• Rainbow over Half Dome

    Yosemite

    National Park California

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  • Yosemite is open, but some wilderness trails are closed due to the Meadow Fire

    The Meadow Fire is burning southeast of Yosemite Valley. Some trails are closed and some areas of the park may be smoky at times. More »

Day Hikes along the Glacier Point Road

The Glacier Point Road, which provides the only access by car to these hikes, usually opens around late May or early June, depending on conditions. Once the road opens, trails can remain wet and/or snowy for a few to several weeks. The Glacier Point Road usually closes sometime in November.

 
View from Dewey Point includes El Capitan, Cathedral Rocks, and Yosemite Valley

McGurk Meadow, Bridalveil Creek, and Dewey Point (moderate)

Bridalveil Creek: 4 miles (6.4 km) round-trip; 2 to 3 hours
Dewey Point: 8.2 miles (12.1 km) round-trip; 3 to 4 hours

Begin at McGurk Meadow trailhead (0.2 miles west of Bridalveil Creek Campground turnoff)

The trail leads downhill 0.8 miles (1.3 km) to McGurk Meadow and the site of an old cabin that belonged to John McGurk. One mile (1.6 km) beyond the cabin are trails west to Dewey Point and east to Bridalveil Creek. During July, the meadows in this area are a great place to see wildflowers.

 
Three Brothers and Yosemite Falls, with Yosemite Valley floor below, from Taft Point

Sentinel Dome and Taft Point (moderate)

2.2 miles (3.5 km) round-trip; 2 hours (to Sentinel Dome or Taft Point)

Begin at Sentinel Dome/Taft Point trailhead (6 miles east of Bridalveil Creek Campground turnoff)

At the trailhead, turn left to head toward Taft Point and The Fissures. Your walk is easy at first, through forest and wildflower-filled meadows (in July). Watch your step around The Fissures and at Taft Point, where you'll enjoy magnificent views of Yosemite Valley.

At the trailhead, turn right to head toward Sentinel Dome. Once near the dome, the trail meets an old road. Follow the road to the northeast side of the dome, where the incline is less imposing. Scramble up the side of the dome and, at the top, enjoy a breathtaking 360-degree panorama.

Note: never climb domes during a thunderstorm.

 

Mono Meadow to view of Mount Starr King (strenuous)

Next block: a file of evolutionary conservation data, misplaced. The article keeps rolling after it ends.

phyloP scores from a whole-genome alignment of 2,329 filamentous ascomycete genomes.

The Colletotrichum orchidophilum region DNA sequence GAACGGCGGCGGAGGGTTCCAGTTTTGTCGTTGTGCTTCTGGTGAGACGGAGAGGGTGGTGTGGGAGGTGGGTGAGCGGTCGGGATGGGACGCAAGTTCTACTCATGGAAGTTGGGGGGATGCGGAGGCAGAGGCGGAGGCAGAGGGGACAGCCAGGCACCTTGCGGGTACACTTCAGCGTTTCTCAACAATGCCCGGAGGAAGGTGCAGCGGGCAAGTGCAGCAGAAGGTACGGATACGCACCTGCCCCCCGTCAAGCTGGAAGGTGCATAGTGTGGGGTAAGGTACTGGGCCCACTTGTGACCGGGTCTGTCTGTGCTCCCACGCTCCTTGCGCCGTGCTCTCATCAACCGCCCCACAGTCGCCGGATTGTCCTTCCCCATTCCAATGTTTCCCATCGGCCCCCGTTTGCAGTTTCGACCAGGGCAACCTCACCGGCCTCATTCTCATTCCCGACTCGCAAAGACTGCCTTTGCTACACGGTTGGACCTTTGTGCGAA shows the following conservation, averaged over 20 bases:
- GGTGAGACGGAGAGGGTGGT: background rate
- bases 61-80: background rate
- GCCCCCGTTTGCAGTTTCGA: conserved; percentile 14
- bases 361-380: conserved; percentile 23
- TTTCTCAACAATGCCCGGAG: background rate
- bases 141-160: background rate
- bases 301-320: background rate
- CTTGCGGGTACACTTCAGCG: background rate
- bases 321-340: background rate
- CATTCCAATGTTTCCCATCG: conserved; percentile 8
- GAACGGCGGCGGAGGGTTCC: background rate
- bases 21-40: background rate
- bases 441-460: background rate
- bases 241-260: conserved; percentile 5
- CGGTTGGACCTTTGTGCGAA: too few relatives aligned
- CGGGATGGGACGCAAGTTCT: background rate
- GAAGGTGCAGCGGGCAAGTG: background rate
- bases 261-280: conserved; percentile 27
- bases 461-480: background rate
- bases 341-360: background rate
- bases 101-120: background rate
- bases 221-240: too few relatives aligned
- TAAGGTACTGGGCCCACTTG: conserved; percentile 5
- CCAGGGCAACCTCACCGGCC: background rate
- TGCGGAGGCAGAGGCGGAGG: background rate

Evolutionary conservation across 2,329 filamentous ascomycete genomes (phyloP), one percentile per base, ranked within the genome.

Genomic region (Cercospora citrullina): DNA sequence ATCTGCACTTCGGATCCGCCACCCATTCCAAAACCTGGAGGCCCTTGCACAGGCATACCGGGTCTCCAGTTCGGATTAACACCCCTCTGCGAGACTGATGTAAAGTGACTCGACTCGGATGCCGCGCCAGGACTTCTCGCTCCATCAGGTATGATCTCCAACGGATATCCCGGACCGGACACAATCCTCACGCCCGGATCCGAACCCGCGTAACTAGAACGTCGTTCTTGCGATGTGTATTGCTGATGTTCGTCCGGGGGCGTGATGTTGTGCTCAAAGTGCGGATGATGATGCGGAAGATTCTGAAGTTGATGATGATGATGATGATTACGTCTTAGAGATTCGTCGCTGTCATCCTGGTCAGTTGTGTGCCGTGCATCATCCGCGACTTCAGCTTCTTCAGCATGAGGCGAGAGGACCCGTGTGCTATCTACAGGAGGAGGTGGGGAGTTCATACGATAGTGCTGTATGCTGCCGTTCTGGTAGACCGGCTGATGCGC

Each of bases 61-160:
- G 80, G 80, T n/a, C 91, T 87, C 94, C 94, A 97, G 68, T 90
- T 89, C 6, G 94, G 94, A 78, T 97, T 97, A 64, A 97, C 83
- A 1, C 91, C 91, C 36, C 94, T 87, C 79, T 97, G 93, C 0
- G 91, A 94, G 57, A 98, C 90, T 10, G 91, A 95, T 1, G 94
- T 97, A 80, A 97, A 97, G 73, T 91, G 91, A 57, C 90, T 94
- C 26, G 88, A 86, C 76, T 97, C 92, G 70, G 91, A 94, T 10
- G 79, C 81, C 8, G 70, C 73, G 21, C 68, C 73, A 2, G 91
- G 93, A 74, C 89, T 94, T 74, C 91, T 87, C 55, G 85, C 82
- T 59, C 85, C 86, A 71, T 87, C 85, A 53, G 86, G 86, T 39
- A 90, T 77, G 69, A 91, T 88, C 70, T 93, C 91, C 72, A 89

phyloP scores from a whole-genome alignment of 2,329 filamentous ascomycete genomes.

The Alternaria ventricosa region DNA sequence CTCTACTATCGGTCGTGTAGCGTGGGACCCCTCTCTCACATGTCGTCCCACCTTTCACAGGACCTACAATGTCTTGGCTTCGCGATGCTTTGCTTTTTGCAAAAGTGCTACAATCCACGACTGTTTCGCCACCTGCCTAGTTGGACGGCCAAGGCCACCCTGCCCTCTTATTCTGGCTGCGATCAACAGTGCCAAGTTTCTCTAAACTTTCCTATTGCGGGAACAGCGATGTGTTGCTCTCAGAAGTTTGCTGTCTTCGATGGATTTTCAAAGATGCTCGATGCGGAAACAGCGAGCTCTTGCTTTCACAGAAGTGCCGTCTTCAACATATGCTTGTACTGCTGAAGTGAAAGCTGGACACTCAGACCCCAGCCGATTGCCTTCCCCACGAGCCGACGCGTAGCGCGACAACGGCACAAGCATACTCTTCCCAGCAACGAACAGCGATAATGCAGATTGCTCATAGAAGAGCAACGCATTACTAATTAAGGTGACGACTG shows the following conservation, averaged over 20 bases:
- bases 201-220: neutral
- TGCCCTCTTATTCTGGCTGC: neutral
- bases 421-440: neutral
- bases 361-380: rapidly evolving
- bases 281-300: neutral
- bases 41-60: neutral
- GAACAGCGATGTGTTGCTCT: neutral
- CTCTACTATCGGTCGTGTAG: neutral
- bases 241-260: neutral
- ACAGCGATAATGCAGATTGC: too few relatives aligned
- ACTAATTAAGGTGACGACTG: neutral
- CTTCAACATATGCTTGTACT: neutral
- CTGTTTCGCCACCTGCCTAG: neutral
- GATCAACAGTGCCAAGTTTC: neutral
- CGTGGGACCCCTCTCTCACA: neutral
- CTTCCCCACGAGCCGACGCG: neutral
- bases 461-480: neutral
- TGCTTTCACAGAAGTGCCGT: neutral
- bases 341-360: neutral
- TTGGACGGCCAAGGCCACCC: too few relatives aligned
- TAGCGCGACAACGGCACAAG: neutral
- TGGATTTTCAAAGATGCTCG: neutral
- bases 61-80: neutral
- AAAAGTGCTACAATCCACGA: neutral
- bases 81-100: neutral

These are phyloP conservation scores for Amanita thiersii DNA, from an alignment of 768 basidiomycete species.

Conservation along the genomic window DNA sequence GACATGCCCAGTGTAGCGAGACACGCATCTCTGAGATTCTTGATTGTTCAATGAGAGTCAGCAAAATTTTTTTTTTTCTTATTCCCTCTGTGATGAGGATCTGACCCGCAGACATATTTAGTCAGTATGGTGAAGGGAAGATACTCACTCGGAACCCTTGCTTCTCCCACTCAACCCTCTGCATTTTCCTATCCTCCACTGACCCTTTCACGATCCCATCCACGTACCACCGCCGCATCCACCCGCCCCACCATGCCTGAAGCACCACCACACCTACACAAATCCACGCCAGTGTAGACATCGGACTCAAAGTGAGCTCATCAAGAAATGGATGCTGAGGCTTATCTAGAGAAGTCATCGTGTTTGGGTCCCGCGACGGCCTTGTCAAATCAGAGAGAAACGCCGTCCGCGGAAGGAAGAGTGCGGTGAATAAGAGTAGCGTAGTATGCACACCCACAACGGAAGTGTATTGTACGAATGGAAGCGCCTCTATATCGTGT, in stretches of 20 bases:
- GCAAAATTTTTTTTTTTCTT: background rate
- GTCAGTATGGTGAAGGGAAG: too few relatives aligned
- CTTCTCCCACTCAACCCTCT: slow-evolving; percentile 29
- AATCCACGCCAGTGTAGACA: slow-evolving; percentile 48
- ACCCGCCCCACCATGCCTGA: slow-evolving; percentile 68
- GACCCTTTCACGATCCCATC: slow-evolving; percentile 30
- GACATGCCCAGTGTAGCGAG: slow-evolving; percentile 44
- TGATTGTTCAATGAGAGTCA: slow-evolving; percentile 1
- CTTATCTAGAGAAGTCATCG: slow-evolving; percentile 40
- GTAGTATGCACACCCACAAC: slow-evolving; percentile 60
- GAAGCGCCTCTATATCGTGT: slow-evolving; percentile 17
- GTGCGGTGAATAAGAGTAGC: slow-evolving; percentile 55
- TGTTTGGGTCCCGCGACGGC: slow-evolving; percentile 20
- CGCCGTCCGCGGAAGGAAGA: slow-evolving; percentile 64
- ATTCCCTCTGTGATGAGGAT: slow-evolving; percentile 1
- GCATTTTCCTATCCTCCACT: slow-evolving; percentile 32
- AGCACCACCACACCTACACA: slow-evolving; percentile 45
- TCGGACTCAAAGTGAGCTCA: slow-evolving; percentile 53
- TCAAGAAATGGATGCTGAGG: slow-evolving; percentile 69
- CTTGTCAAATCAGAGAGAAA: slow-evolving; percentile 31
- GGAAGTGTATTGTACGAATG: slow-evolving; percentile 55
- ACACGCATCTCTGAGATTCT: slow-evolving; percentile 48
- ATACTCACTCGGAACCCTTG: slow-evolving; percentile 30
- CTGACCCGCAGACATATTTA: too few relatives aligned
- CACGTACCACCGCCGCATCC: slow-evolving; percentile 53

3 miles (4.8 km) round-trip; 2 to 3 hours

Begin at Mono Meadow parking area (2.5 miles each of Bridalveil Creek Campground turnoff)

The trail descends steeply to Mono Meadow--an area that is very wet throughout the summer. Expect log crossings over creeks and lots of mud. Follow the trail from the east end of the meadow for a half mile (0.8 km) to an unmarked clearing. From here, enjoy mangificent views of the Clark Range, Mount Starr King, and Half Dome.

 

Ostrander Lake (strenuous)

11.4 miles (18.2 km) round-trip; 8 to 10 hours

Begin at Ostrander Lake trailhead (1.3 miles east of Bridalveil Creek Campground turnoff)

The first half of this trail inclines gently through forest and meadow. Observe severe scars and regrowth from a 1987 lodgepole pine forest fire. A steep 1,500 foot (450 m) elevation gain opens up to views of Yosemite Valley domes, Mount Starr King, and the Clark Range. A short final ascent leads to beautiful Ostrander Lake.

 
Vernal and Nevada Fall and high country south of Half Dome

Glacier Point to Yosemite Valley (strenuous)

Four Mile Trail: 4.8 miles (7.7 km) one-way; 3 to 4 hours
Panorama Trail: 8.5 miles (13.6 km) one-way; 6 to 8 hours

Begin at Glacier Point (Four Mile Trail begins north of the store; Panorama Trail begins south of the store)

It is strongly recommended that you take the hikers' bus to Glacier Point and hike down, rather than parking at Glacier Point and planning to catch the hikers' bus back up.

The Four Mile Trail switchbacks down to Yosemite Valley, providing wonderful views of the Valley.

The Panorama Trail provides a close-up view of Illilouette Fall and panoramic views of eastern Yosemite Valley before joining the Mist or John Muir Trails down past Vernal and Nevada Falls.

Did You Know?

The Merced River flowing serenely through Yosemite Valley

Congress designated the Merced River as Wild and Scenic in 1987. The National Park Service manages 81 miles of the Merced River, encompassing both the main stem and the South Fork in Yosemite National Park and the El Portal Administrative Site. More...